The dollar resumed its losing ways during a lackluster trading session Tuesday as dovish comments from members of the U.S. central bank weighed on the market. Europe’s common currency strengthened and its stocks retreated, while gold advanced.
The euro joined most G-10 peers in advancing against the greenback, which slipped alongside both Treasuries and U.S. stock futures after two Federal Reserve officials said on Monday that soft inflation was a problem. The Stoxx Europe 600 Index gradually turned lower, though moves across the region were muted. All eyes were on South Africa’s rand as lawmakers prepared to decide the fate of President Jacob Zuma. The currency extended yesterday’s jump.
Markets appeared to spend much of the day in a holding pattern, with investors seeking catalysts amid the summer slowdown. The focal point of this week looks set to be Friday’s U.S. inflation data, which may be key to the interest-rate outlook of the world’s biggest economy. While Fed officials James Bullard and Neel Kashkari voiced concerns over price growth, they played down the risk of market disruption when the central bank starts shrinking its balance sheet.
“Markets are in sleep mode,” Hussein Sayed, a strategist at Forextime Ltd., a retail currency broker, wrote in an emailed note. “Limited news flow is what can be blamed for the narrow trading ranges, but expect this to change as we get closer to Friday’s U.S. CPI release.”
Meanwhile, the latest economic data out of China pointed to steady global demand. The trade surplus in the world’s second-largest economy widened for a fifth month in July as demand for Chinese goods held up in the face of escalating tensions with the U.S.
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Also among the key events looming this week:
- U.K. factory output for June is due Thursday, with industrial production for Italy on Wednesday and for France on Friday.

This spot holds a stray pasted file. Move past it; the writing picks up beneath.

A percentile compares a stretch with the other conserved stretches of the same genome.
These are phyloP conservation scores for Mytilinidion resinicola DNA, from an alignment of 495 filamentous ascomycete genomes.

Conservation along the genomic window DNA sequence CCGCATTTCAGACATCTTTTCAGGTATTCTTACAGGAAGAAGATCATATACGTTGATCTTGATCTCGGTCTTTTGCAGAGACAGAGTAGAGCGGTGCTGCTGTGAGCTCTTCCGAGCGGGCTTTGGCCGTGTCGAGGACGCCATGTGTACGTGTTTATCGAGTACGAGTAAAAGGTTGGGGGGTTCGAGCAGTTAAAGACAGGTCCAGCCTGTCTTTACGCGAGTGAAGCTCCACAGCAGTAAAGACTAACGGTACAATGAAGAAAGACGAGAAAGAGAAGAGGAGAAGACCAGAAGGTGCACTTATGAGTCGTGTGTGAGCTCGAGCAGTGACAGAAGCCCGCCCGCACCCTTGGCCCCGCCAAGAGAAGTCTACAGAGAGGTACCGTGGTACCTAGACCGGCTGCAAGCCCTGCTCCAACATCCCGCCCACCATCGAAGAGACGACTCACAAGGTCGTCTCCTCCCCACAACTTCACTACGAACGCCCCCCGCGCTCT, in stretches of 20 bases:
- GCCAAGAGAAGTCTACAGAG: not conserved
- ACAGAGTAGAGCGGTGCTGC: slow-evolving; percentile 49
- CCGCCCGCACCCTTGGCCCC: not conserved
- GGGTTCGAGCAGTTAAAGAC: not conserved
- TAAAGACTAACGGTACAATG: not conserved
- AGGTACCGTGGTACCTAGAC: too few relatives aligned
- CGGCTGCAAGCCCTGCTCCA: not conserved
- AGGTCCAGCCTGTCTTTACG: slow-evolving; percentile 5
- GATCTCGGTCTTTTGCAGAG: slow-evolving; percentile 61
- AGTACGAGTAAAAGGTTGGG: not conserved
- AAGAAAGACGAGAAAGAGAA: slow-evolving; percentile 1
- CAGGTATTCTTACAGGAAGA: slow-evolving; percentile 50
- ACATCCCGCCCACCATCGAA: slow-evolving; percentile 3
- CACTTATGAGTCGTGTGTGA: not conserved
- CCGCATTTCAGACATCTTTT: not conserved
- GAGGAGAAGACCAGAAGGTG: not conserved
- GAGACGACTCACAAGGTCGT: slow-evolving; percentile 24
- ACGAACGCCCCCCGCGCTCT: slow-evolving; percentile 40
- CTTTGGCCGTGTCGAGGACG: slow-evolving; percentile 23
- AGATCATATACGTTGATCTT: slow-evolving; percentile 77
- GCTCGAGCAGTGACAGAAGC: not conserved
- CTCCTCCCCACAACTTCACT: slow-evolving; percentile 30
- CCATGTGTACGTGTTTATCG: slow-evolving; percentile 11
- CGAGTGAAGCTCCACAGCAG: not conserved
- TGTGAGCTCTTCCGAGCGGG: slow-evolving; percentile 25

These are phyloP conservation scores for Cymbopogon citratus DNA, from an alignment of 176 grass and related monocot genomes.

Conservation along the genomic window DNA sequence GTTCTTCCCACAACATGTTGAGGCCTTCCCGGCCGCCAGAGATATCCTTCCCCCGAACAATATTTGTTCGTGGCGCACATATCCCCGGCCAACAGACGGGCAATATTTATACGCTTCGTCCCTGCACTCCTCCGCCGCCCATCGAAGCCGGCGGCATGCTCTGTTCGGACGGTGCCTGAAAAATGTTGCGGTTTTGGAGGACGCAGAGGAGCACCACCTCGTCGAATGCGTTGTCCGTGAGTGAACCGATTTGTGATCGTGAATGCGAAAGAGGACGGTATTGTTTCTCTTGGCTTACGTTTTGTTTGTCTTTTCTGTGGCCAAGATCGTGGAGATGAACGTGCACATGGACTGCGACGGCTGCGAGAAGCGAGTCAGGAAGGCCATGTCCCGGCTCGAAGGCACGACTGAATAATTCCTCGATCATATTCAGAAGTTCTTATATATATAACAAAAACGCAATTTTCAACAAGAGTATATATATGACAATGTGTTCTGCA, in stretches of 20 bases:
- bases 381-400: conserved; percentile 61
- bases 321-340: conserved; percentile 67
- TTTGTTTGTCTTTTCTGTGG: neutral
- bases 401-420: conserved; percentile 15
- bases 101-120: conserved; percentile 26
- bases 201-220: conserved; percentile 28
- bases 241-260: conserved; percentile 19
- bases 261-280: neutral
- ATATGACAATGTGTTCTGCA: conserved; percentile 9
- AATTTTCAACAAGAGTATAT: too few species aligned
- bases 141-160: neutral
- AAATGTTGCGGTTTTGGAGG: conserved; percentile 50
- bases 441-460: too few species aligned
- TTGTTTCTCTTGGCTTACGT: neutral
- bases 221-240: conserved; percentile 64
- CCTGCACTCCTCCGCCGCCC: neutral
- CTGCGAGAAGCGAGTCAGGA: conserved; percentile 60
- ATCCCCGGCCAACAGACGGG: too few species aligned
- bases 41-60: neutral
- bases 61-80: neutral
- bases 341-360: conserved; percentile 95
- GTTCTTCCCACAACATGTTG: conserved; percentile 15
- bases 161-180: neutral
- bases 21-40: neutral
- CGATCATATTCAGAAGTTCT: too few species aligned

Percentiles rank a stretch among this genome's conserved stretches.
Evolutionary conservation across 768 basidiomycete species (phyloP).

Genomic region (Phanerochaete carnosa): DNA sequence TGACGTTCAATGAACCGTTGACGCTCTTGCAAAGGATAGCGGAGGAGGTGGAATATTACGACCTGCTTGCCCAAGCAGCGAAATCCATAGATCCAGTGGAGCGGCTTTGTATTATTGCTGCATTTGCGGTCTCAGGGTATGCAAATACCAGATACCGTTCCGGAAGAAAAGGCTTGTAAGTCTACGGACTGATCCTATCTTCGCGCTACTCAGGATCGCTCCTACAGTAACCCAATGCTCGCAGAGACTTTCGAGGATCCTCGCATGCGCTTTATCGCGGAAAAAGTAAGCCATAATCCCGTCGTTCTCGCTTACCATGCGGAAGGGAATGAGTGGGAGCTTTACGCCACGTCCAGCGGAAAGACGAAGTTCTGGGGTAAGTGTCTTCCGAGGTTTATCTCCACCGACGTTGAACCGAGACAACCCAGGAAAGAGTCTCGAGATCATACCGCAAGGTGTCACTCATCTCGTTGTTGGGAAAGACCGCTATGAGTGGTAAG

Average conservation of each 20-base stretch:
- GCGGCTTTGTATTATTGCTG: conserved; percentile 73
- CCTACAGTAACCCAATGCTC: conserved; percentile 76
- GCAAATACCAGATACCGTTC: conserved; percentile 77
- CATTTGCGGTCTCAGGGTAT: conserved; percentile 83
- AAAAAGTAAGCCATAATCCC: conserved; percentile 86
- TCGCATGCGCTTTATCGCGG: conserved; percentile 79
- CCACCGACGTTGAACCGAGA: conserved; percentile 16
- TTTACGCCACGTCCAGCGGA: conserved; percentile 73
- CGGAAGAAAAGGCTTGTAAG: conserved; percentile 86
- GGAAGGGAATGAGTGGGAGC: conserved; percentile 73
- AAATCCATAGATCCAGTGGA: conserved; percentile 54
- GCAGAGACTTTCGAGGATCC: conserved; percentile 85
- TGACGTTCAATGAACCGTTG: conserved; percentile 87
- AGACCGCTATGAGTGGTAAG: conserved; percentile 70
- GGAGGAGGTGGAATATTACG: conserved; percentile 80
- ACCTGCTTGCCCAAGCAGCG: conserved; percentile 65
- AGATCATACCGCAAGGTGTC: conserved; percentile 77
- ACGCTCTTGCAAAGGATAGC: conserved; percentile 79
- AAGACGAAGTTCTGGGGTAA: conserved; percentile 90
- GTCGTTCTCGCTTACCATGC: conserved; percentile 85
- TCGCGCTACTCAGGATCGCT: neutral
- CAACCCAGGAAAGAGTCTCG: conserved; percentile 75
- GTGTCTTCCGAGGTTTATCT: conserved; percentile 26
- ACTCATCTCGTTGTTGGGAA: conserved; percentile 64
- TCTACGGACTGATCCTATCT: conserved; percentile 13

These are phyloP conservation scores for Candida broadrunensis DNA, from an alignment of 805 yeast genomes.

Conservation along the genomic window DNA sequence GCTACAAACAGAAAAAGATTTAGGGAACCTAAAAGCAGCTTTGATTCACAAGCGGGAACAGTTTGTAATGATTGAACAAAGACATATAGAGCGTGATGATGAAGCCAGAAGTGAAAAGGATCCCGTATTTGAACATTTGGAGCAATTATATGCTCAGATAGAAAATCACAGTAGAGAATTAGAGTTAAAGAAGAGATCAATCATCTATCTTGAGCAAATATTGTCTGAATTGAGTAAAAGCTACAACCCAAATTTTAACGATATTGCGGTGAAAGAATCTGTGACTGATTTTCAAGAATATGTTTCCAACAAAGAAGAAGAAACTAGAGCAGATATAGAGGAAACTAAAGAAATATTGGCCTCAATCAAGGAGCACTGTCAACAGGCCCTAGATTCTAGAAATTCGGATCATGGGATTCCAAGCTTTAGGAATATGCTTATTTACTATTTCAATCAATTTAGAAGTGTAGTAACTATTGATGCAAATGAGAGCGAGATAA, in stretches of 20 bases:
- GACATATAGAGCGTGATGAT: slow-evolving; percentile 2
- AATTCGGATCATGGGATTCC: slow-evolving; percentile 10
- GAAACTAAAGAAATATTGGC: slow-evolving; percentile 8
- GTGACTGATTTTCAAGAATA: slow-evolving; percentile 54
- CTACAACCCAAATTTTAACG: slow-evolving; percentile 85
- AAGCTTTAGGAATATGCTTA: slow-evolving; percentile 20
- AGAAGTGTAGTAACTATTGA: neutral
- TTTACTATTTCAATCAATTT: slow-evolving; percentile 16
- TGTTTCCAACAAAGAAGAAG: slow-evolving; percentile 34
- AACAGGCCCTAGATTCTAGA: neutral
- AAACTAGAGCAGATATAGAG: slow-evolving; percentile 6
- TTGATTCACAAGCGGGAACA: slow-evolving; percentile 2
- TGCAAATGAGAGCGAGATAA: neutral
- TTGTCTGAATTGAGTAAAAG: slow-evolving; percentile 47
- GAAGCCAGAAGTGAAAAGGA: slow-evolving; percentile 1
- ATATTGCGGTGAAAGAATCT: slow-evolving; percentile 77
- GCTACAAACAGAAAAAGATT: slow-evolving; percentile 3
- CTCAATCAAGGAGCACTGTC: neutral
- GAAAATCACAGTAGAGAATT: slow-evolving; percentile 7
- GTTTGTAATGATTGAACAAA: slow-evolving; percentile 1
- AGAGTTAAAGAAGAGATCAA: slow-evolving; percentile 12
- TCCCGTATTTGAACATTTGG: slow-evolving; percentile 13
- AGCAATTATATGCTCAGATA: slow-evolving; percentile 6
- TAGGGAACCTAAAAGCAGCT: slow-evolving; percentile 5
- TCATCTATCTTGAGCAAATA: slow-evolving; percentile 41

- This week’s Fed speakers aren’t done: keep a keen ear out for comments by New York Fed boss Bill Dudley on Thursday.
- Dutch Prime Minister Mark Rutte resumes talks to form a coalition government on Wednesday.
- Argentina, Mexico, New Zealand, Peru, the Philippines, Serbia and Zambia set monetary policy.
And here are the main moves in markets:
- The Stoxx Europe 600 Index dipped 0.2 percent as of 8:49 a.m. in New York.
- The MSCI All-Country World Index gained less than 0.05 percent to the highest on record.
- The U.K.’s FTSE 100 Index fell 0.1 percent.
- Germany’s DAX Index sank 0.4 percent.
- Futures on the S&P 500 Index dipped 0.1 percent.
- The euro rose 0.1 percent to $1.1807.
- The Bloomberg Dollar Spot Index fell 0.1 percent.
- The British pound decreased 0.2 percent to $1.301, the weakest in more than two weeks on a closing basis.
- South Africa’s rand increased 0.3 percent to 13.1868 per dollar, the strongest in more than a week.
- The yield on 10-year Treasuries rose one basis point to 2.27 percent.
- Germany’s 10-year yield gained one basis point to 0.47 percent.
- Britain’s 10-year yield increased two basis points to 1.157 percent.
- The spread of Italy’s 10-year bonds over Germany’s decreased two basis points to 1.5178 percentage points to the narrowest in about eight months.
- Gold gained 0.4 percent to $1,262.55 an ounce, the biggest rise in more than a week.
- West Texas Intermediate crude declined 0.1 percent to $49.32 a barrel.
- Japan’s Topix index fell 0.2 percent at the close with SoftBank Group Co. declining even after profit topped estimates. Sony Corp. gained after it was added to the JPX-Nikkei Index 400. Australia’s S&P/ASX 200 Index lost 0.5 percent and South Korea’s Kospi index dropped 0.2 percent.
- The Japanese yen jumped 0.3 percent to 110.39 per dollar.
Report courtesy Bloomberg